Sugarman News & Articles


Elder Law/Medicaid Practice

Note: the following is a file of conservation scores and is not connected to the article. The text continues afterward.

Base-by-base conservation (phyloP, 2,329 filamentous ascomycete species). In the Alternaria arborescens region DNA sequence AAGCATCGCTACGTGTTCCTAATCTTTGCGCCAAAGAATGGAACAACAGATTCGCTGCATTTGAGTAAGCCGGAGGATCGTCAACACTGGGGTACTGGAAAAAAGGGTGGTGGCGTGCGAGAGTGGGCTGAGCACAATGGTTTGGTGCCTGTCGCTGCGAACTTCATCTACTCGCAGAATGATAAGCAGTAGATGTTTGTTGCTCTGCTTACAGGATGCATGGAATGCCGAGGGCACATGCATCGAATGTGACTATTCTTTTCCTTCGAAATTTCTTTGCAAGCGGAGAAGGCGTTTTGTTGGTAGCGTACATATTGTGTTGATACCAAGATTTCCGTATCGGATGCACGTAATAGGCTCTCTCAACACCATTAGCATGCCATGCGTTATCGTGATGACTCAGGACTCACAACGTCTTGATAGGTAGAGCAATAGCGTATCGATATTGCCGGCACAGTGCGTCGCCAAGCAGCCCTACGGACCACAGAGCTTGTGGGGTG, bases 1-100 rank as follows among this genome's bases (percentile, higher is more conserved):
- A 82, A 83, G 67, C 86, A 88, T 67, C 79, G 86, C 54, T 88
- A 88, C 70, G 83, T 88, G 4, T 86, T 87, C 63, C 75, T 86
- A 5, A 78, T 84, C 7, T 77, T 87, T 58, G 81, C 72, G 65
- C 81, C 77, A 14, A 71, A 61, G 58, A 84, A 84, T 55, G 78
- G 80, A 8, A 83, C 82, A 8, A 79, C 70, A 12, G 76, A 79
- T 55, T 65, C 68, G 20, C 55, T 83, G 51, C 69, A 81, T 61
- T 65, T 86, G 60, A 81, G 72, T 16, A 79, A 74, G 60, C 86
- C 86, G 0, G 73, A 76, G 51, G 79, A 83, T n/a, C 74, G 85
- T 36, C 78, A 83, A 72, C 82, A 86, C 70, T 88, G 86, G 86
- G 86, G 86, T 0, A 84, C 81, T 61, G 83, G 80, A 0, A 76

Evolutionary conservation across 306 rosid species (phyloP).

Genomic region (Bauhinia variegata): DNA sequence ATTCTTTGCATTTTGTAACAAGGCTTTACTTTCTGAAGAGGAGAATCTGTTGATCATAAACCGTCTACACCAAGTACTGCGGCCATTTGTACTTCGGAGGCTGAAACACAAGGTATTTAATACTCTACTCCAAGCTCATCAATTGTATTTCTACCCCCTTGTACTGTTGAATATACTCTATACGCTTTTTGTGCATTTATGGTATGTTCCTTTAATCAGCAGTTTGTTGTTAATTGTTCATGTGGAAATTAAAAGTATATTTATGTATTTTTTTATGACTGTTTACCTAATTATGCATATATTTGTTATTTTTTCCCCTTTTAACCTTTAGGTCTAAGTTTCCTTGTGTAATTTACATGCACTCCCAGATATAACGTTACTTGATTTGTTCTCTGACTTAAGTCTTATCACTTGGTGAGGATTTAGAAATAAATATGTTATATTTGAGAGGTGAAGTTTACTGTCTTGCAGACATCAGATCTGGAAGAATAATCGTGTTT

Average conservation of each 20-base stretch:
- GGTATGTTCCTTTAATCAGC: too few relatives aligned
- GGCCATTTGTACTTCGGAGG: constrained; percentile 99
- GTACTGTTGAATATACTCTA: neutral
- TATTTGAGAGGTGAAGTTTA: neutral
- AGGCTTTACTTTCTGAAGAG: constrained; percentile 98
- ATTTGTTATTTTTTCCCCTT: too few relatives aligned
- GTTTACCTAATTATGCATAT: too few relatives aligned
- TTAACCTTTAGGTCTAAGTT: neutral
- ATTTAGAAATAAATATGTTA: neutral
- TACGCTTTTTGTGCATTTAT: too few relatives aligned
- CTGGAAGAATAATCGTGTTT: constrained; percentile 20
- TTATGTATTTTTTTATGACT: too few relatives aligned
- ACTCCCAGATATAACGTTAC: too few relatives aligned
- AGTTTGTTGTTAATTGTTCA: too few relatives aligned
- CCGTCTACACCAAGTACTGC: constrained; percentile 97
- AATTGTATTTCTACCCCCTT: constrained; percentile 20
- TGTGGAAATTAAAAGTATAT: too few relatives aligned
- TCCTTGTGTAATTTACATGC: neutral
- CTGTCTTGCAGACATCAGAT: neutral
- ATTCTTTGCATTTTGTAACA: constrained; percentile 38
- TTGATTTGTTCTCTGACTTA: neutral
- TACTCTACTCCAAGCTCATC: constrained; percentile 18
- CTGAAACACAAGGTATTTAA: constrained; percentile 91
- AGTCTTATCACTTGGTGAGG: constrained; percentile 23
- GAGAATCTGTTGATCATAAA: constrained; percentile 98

Many people may think that they don’t have enough money or assets to necessitate having a will but your will can do much more than just designate the beneficiaries of your estate. Having a will allows you to have control over many aspects of your estate, it allows you to dispose of your assets according to your wishes subject to certain rules with respect to spouses, leave charitable bequests, appoint a guardian for your minor children, appoint the person who will take care of your estate once you die, this person is referred to as your “personal representative” or “executor”, create trusts for minors and/or persons with disabilities, among many other things. Even if all of your assets are held jointly or with named beneficiary designations, it is still important to have a will as a back-up. In addition, having a will in place may allow you to avoid federal or New York estate tax.


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